We put these escalating consequences to a real-world application a few minutes later when the families father arrived for the session.

Because Shadow liked to rush the door, get excited and occasionally dash through it, I wanted to show the guardians how they could teach the dog to stay several feet away from the door on her own.

This exercise was a little bit more challenging than it normally is for me as the families gorgeous home incorporates an open floor plan that gave the dog multiple paths to get to the door.

I suggested that the family call and text one another when they’re on their way home so they can practice this exercise amongst themselves. If Shadow starts to continually pick a different route to go around the person in order to get to the door, they may have to block access to the alternative route temporarily. If the family practices this exercise a half dozen times or so, Shadow should start going to the edge of the carpet and waiting for the humans to answer the door without her.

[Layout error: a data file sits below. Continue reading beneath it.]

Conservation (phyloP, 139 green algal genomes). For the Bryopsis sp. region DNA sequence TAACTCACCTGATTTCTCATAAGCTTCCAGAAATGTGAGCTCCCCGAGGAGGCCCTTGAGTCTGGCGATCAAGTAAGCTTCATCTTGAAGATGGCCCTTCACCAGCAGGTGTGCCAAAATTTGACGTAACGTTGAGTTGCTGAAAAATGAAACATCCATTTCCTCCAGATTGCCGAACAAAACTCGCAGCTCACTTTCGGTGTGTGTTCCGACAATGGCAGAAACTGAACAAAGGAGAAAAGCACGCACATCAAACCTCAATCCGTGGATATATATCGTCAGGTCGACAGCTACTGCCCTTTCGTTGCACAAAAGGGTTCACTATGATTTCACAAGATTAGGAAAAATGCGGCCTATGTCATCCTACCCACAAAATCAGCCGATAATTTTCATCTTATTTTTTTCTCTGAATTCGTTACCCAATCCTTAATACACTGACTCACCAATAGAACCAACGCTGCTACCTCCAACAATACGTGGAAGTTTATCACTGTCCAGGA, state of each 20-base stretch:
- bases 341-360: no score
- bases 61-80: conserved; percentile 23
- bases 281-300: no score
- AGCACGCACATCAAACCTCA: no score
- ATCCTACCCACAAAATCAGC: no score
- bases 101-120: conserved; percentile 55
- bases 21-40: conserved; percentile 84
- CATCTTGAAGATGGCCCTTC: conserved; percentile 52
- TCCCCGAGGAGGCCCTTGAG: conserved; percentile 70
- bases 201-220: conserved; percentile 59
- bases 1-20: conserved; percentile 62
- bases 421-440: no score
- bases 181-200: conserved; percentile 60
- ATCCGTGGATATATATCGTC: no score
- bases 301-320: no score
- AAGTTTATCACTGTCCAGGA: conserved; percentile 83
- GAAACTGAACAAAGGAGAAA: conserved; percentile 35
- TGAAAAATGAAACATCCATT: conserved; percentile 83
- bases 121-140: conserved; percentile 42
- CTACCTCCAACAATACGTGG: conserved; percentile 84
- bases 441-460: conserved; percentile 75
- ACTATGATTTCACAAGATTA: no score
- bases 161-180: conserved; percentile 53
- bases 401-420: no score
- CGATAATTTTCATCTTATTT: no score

Now that we had gone over new techniques, structure and exercises that will help the dog develop self-control and respect for her humans, I wanted to tackle her leash reactivity.

Shadow’s guardians mentioned that any time that they were walking the dog and she saw another dog, she started to get very anxious and excited; possibly even aggressive.

We call this behavior Leash Aggression and fortunately someone who I look up to as a dog behaviorist has written a book that details a technique to curb this behavior. I spent the next few minutes going over this technique with Shadow’s guardian.